Thank you, Mr. Speaker. I'll try to be brief. Mr. Speaker, it maintains flexibility in how the revenues are used by the Government of the Northwest Territories, in short. So much as I had feared, the federal government, of course, once again changed their goalposts first back in April, which is what led to some lengthy discussions in this House in the last Assembly, and then again in the fall. And they changed those goalposts based on political priorities. They're set from Ottawa and by a different government.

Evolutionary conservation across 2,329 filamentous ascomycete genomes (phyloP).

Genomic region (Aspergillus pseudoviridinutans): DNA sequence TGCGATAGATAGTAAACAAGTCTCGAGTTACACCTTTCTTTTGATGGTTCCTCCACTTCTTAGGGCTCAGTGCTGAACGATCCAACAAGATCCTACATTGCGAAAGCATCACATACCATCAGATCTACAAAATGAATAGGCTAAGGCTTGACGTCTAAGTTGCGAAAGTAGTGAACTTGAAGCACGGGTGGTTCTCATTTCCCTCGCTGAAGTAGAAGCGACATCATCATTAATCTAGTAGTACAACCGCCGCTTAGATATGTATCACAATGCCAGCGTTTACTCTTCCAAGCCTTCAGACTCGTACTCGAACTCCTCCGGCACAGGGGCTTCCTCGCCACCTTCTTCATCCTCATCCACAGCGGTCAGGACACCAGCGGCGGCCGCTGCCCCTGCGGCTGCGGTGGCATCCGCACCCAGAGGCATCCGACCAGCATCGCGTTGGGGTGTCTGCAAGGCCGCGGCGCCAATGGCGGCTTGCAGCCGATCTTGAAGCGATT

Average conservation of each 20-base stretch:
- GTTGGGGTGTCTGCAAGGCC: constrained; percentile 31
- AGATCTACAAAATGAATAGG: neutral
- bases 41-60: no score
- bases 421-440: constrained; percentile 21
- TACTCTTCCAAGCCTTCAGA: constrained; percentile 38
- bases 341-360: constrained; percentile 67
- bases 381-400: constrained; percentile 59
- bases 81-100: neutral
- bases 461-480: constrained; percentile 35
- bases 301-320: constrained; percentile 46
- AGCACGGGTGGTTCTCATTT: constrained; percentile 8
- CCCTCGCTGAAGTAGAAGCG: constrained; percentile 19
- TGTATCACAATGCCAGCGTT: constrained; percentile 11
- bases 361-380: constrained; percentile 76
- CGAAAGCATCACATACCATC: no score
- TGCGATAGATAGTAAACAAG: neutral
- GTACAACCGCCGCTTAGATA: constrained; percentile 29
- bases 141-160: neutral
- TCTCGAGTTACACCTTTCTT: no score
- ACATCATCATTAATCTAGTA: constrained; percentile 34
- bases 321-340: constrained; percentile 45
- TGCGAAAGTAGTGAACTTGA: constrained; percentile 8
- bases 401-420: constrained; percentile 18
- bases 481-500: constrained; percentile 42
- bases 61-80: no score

By hanging on to the system by administering it ourselves here, we were able to do the tiered approach which means that rather than allowing the calculation of what amount should go to residents done elsewhere, it is done by our government and it's done to align and accord with the amounts of tax being paid by residents in different regions. It allowed us to use 10 percent of our net revenue and share that directly with communities, which is something unique to our system. And it's also allowed us to maintain a system that recognizes how our industrial system works, how our industrial part of the economy works; namely, the three operating diamond mines, which really are the revenue generating source here, yet they will be probably submitting less under the federal system but have a significant administrative burden and any incoming mines that we might have would not see the benefits of that system. So maintaining that control here, Mr. Speaker, has allowed us to ensure residents are seeing their carbon tax burden offset while also ensuring that we have an economy for tomorrow. Thank you.